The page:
13. J. Peter Neary, 2000. "Of hype and hyperbolas : introducing the new economic geography," Working Papers 200019, School of Economics, University College Dublin.
  14. Krugman, Paul, 1980. "Scale Economies, Product Differentiation, and the Pattern of Trade," American Economic Review, American Economic Association, vol. 70(5), pages 950-59, December.
  15. Krugman, Paul, 1991. "Increasing Returns and Economic Geography," Journal of Political Economy, University of Chicago Press, vol. 99(3), pages 483-99, June.
  16. Mark J. Melitz, 2002. "The Impact of Trade on Intra-Industry Reallocations and Aggregate Industry Productivity," NBER Working Papers 8881, National Bureau of Economic Research, Inc.
  17. Maarten Bosker & Steven Brakman & Harry Garretsen & Marc Schramm, 2007. "Adding Geography to the New Economic Geography," CESifo Working Paper Series 2038, CESifo Group Munich.
  18. BEHRENS, Kristian & LAMORGESE, Andrea R. & OTTAVIANO, Gianmarco I.P. & TABUCHI, Takatoshi, 2005. "Testing the ‘home market effect’ in a multi-country world," CORE Discussion Papers 2005055, Université catholique de Louvain, Center for Operations Research and Econometrics (CORE).
  19. Bernard Fingleton, 2006. "The new economic geography versus urban economics: an evaluation using local wage rates in Great Britain," Oxford Economic Papers, Oxford University Press, vol. 58(3), pages 501-530, July.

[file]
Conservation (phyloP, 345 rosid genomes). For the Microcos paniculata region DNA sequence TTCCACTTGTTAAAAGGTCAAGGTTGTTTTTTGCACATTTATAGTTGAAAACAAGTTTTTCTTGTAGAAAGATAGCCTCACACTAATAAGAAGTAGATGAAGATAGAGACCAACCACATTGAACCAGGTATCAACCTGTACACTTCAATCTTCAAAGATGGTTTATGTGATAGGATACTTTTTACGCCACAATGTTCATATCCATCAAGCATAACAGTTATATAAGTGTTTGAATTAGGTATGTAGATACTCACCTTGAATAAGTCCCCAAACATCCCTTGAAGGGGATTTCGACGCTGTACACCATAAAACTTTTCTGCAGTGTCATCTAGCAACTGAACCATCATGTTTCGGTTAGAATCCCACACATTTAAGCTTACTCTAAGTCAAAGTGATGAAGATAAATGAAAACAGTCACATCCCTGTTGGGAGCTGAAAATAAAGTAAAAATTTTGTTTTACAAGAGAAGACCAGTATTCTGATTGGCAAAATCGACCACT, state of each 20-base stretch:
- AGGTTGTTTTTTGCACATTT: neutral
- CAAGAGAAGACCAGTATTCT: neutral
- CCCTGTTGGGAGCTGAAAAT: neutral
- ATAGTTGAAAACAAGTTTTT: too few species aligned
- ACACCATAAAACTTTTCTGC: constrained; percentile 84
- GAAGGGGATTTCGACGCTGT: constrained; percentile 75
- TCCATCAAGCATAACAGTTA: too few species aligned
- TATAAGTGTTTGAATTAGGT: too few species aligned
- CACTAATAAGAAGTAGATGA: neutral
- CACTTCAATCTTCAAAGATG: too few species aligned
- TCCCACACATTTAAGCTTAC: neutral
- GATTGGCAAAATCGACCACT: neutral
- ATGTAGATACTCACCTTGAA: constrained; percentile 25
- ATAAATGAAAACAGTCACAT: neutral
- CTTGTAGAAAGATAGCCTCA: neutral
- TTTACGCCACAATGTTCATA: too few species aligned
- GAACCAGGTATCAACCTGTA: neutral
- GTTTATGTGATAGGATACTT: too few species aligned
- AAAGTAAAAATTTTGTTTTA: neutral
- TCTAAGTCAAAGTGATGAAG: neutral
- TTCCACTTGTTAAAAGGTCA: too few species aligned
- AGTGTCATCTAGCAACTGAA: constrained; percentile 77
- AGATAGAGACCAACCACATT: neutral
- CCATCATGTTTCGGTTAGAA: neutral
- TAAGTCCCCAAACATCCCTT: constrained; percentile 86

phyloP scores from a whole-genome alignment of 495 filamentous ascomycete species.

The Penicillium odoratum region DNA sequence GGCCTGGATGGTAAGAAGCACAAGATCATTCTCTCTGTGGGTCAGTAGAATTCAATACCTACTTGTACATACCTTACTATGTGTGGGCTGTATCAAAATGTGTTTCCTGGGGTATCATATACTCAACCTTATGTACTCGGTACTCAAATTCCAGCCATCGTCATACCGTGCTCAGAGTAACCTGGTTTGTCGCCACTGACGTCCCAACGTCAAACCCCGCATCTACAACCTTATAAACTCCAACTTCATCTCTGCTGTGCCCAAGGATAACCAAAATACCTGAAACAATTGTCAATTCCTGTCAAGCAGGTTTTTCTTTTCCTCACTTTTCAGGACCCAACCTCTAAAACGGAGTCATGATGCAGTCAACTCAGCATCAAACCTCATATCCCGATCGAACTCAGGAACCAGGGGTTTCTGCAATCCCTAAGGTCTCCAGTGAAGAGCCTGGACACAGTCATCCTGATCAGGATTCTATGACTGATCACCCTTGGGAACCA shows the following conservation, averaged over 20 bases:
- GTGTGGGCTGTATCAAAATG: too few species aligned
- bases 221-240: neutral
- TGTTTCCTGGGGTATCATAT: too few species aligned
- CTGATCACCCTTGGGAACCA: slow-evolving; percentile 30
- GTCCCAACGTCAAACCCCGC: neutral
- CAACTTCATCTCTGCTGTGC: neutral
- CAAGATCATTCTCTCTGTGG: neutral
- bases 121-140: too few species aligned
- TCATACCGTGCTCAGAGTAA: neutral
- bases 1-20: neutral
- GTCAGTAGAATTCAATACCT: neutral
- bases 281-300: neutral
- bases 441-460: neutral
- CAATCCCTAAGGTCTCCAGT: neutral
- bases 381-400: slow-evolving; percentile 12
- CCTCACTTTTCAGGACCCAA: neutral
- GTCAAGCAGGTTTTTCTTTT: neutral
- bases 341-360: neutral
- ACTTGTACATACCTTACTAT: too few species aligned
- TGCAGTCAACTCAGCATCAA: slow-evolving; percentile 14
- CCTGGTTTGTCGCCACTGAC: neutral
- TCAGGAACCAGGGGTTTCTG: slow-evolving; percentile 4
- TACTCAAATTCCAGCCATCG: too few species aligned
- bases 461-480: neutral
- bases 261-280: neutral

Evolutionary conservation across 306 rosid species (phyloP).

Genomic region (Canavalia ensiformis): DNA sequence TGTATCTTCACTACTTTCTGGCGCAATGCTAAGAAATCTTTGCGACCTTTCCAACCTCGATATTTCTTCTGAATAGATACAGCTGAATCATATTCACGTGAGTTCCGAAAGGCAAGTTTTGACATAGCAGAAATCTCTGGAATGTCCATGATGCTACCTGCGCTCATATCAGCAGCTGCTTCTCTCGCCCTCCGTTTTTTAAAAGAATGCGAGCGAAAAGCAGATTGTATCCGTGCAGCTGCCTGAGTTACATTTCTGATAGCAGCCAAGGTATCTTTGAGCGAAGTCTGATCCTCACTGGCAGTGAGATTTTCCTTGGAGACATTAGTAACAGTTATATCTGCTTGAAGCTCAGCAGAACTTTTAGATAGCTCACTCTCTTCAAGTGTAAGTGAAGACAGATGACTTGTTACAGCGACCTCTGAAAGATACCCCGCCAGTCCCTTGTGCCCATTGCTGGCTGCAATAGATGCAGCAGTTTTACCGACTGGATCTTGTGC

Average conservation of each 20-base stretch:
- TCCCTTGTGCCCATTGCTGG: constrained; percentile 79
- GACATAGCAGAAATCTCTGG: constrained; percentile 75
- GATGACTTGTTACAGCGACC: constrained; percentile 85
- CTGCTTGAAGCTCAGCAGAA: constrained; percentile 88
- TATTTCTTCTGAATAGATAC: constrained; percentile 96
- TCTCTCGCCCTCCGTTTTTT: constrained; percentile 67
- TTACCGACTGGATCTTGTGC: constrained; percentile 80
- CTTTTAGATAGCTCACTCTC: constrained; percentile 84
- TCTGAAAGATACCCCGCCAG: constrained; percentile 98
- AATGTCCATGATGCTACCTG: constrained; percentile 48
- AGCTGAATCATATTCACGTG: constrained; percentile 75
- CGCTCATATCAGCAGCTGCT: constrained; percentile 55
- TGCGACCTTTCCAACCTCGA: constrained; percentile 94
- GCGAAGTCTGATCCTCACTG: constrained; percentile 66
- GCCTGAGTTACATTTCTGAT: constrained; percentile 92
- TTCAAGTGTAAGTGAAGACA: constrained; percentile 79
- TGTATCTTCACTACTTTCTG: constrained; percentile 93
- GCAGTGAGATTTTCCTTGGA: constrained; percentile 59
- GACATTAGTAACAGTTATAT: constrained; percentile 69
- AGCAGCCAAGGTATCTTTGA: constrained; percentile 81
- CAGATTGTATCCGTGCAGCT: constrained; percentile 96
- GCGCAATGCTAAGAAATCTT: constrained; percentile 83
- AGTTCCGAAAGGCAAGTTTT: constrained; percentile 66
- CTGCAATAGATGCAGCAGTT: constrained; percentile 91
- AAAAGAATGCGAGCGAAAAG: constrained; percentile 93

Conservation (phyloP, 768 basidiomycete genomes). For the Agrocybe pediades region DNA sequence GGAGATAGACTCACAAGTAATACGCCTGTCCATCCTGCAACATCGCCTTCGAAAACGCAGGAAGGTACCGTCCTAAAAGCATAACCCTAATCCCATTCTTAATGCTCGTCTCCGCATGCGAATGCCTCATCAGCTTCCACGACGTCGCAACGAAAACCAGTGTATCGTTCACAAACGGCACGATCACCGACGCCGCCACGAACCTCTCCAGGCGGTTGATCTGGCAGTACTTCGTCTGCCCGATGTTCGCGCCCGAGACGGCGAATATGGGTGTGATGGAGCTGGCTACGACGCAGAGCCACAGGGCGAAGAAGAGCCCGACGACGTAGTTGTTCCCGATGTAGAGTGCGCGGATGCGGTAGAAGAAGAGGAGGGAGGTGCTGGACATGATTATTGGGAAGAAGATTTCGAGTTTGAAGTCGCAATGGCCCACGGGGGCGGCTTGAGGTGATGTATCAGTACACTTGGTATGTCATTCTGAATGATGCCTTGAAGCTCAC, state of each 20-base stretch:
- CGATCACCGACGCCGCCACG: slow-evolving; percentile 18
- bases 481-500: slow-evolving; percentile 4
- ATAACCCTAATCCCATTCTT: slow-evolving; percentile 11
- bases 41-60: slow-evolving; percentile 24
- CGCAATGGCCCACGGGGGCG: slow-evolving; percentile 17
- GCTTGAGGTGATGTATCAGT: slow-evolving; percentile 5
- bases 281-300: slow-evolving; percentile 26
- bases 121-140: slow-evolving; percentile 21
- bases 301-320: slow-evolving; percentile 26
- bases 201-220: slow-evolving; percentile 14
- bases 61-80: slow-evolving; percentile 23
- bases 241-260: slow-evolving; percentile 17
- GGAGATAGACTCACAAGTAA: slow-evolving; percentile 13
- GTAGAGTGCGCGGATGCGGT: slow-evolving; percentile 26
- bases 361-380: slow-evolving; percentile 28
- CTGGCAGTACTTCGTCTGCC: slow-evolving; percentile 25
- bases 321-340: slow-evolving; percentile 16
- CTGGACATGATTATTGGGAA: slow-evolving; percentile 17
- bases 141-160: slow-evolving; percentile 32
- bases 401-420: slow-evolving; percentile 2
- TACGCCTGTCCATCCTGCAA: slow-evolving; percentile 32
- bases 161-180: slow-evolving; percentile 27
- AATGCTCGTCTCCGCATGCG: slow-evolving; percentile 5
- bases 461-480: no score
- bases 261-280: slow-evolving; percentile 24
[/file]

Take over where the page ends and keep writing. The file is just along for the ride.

20. J. Barkley Rosser, 2009. "Introduction," Chapters, in: Handbook of Research on Complexity, chapter 1 Edward Elgar.
  21. Combes, Pierre-Philippe & Duranton, Gilles & Gobillon, Laurent, 2008. "Spatial wage disparities: Sorting matters!," Journal of Urban Economics, Elsevier, vol. 63(2), pages 723-742, March.
  22. repec:cup:cbooks:9780521698030 is not listed on IDEAS
  23. Frédéric Robert-Nicoud, 2005. "The structure of simple 'New Economic Geography' models (or, On identical twins)," Journal of Economic Geography, Oxford University Press, vol. 5(2), pages 201-234, April.
Full references (including those not matched with items on IDEAS)

This item is not listed on Wikipedia, on a reading list or among the top items on IDEAS.

When requesting a correction, please mention this item's handle: RePEc:ces:ceswps:_2528. See general information about how to correct material in RePEc.

For technical questions regarding this item, or to correct its authors, title, abstract, bibliographic or download information, contact: (Julio Saavedra)

If you have authored this item and are not yet registered with RePEc, we encourage you to do it here. This allows to link your profile to this item. It also allows you to accept potential citations to this item that we are uncertain about.

If references are entirely missing, you can add them using this form.

If the full references list an item that is present in RePEc, but the system did not link to it, you can help with this form.

If you know of missing items citing this one, you can help us creating those links by adding the relevant references in the same way as above, for each refering item. If you are a registered author of this item, you may also want to check the "citations" tab in your profile, as there may be some citations waiting for confirmation.

Please note that corrections may take a couple of weeks to filter through the various RePEc services.

This information is provided to you by IDEAS at the Research Division of the Federal Reserve Bank of St. Louis using RePEc data.